Dr Tom Pugh is a postdoctoral researcher at the Karlsruhe Institute of Technology (KIT) in Garmisch, Germany and is one of the many climate scientists working within the EMBRACE project. Here he tells us about his work and how he ended up working in climate science.
I admit I didn’t set out to do climate science in the first place; I just ended up here by following my interests. When I started out at university (BSc Environmental Science, Lancaster University, UK) I was interested in the processes driving the weather, which eventually led to a PhD (Atmospheric Chemistry, Lancaster University, UK) studying how tropical rainforests affect atmospheric chemistry (they actually emit hydrocarbons which are strikingly similar to those from vehicles). This was followed by work on how plants impact upon urban air pollution, which made me decide that I wanted to look deeper into the vegetation processes which affect interactions between plants and the atmosphere. As some of these interactions can have a major effect on climate, that decision ended up leading me to my current job.
Number one is probably that I’m genuinely interested in what I do for a job. I think it’s quite a privileged group of people that can honestly say that. The variety of tasks means that you rarely get bored (of course that’s not to say it’s always fun!). I’ve also found there to be an increased feeling of satisfaction when you can see how your research helps address real world problems. There are many other enjoyable aspects, travel being one of them. Climate science in particular represents a massive international effort, and there’s a limit to what you can do at your desk. My research has taken me all over Europe, to the jungles of Borneo, and to the jazz capital of America. There are not many jobs where you can see orang-utans as a side effect! Science can also literally be your passport, with openings for climate scientist positions all over the world and a single common language for that science (English – luckily for me); your employment possibilities are not limited by borders in the same way that other professions can be.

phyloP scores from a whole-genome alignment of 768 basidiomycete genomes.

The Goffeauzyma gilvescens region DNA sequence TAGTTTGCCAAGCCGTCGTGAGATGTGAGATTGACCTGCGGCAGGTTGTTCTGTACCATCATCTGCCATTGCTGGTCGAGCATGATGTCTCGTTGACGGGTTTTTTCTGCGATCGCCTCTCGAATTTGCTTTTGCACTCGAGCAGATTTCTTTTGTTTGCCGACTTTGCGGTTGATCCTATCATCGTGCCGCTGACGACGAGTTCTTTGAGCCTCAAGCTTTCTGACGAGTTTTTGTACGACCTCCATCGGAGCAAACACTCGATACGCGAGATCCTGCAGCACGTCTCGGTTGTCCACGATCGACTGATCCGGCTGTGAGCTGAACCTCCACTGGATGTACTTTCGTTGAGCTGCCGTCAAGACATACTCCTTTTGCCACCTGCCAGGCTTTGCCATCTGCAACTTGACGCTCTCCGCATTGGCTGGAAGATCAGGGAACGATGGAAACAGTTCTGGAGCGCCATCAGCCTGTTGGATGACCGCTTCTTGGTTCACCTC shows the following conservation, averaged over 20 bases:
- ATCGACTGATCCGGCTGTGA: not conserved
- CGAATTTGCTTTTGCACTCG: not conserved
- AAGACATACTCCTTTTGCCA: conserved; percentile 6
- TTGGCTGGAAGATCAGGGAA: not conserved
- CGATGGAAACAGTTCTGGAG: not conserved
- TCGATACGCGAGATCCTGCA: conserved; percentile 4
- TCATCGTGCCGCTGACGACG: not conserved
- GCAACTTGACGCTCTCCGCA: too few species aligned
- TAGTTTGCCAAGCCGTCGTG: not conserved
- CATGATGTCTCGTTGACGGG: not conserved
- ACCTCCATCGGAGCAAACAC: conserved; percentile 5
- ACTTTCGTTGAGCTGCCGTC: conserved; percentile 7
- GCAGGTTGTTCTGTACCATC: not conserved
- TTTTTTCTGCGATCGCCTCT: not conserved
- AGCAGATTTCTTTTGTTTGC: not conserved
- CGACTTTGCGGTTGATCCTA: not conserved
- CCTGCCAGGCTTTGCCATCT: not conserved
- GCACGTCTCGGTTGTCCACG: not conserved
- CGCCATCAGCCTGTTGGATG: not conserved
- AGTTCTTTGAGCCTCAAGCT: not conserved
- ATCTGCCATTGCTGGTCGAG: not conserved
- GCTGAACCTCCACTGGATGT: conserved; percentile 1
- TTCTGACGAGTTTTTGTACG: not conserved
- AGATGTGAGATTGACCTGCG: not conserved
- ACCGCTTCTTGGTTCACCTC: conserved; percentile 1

I’m not sure there is such a thing, apart from that in my case it is normally spent mostly in front of a computer. I usually start work between 8 and 9am with a session of email spam-sifting. Because climate science is international and people often work unsociable hours, there’s usually something important mixed in with all the dross. Perhaps there’ll be something from our collaborators in the US or Sweden asking what on earth our new results mean, or maybe a letter from the publishers telling us our new research paper has been accepted (a really good day!).
Then it’s down to the real business. My primary tools for research are computer models of ecosystems. So maybe I’ll be delving into the computer code to adapt the model to perform some new experiment. This process is usually about 30% writing new code, and 70% searching for the errors you’ve just introduced! The model then takes between a few hours and several days to run, depending on what I’ve asked it to do, which leaves time to work on other things.
At 11am I often have a German lesson – in my case 90 minutes of forgetting words and stumbling through grammar. One of the exciting things about moving to Germany was the chance to learn a new language – the reality is challenging! This brings us firmly to lunchtime. Garmisch is fairly decisive when it comes to climate. The summers are hot (at least for a Brit) and the winters can drop to -20°C. But if it’s not freezing or raining, we’ll normally sit outside for lunch. The Alps start just behind the institute, so there’s a great view of gnarly rocks and people parachuting off them.
In the afternoon I might analyse data from a previous model simulation, and try and understand what the model is telling us. The models are designed to help us understand reality, but they are so complex that understanding them isn’t always straightforward. Perhaps if things go really well, there’ll be time at the end of the day to think about new research ideas or do some administration (our institute loves forms), before heading home at about 6pm.
Job security – at least in the early years. Postdoctoral positions are usually only for 2-4 years at a time, and there is huge competition for permanent posts.
Yes, if you have a genuine interest in the subject and aren’t too strongly motivated by money!